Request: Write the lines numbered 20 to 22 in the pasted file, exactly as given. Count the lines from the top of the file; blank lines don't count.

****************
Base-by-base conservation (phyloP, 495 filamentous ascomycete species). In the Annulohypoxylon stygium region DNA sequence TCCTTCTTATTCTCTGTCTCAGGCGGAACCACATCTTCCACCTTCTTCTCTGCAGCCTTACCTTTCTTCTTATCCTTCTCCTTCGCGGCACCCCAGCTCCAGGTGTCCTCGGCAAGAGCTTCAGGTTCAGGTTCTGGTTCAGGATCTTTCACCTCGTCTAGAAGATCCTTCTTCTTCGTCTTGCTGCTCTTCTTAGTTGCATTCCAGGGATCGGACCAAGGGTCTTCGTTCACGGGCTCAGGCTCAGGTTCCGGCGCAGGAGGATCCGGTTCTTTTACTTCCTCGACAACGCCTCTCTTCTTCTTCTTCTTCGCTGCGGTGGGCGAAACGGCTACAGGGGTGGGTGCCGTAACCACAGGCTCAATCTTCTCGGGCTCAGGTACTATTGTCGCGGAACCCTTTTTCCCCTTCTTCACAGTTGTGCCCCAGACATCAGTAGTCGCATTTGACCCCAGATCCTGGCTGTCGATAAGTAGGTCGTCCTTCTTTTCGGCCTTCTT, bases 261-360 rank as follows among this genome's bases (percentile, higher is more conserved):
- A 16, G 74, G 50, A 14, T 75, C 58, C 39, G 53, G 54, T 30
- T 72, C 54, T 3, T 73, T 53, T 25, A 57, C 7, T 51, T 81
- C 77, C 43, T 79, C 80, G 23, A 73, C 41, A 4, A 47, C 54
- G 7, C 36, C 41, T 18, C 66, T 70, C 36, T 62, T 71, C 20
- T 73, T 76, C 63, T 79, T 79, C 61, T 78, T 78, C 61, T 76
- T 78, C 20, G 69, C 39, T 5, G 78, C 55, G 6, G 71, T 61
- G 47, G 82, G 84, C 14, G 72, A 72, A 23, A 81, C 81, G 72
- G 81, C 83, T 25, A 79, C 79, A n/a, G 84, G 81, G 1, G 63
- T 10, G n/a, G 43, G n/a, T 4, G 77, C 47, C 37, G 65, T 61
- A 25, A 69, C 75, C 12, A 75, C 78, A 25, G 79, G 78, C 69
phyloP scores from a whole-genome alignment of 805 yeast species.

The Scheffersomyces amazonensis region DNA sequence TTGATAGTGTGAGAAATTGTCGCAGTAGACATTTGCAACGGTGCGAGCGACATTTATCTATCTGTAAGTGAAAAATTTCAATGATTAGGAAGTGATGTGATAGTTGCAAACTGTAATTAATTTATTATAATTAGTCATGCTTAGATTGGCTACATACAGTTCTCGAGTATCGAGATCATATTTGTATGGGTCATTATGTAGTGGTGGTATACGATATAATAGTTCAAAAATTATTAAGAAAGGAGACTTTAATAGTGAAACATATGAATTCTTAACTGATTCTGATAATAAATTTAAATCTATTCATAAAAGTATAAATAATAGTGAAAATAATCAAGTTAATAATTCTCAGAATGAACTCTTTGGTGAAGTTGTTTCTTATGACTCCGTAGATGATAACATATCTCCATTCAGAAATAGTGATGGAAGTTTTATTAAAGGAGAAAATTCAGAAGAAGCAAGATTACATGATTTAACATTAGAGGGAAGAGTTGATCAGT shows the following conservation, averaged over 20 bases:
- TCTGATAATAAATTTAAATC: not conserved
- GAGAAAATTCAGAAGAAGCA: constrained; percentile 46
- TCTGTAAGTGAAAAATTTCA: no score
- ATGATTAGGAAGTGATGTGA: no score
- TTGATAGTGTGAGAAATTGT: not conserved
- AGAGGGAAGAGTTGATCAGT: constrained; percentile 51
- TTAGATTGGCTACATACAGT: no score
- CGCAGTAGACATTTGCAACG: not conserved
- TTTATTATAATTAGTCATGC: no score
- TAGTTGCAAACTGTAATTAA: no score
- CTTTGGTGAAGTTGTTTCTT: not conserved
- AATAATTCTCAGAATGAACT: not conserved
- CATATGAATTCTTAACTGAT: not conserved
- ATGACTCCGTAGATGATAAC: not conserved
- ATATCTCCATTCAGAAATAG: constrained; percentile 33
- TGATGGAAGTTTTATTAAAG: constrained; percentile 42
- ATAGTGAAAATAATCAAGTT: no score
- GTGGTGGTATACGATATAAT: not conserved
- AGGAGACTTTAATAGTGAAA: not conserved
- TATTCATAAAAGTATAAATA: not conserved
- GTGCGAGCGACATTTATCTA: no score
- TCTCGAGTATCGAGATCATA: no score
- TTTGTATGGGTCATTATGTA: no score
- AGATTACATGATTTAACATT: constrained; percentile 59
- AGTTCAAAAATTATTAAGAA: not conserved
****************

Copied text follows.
- TTAGATTGGCTACATACAGT: no score
- CGCAGTAGACATTTGCAACG: not conserved
- TTTATTATAATTAGTCATGC: no score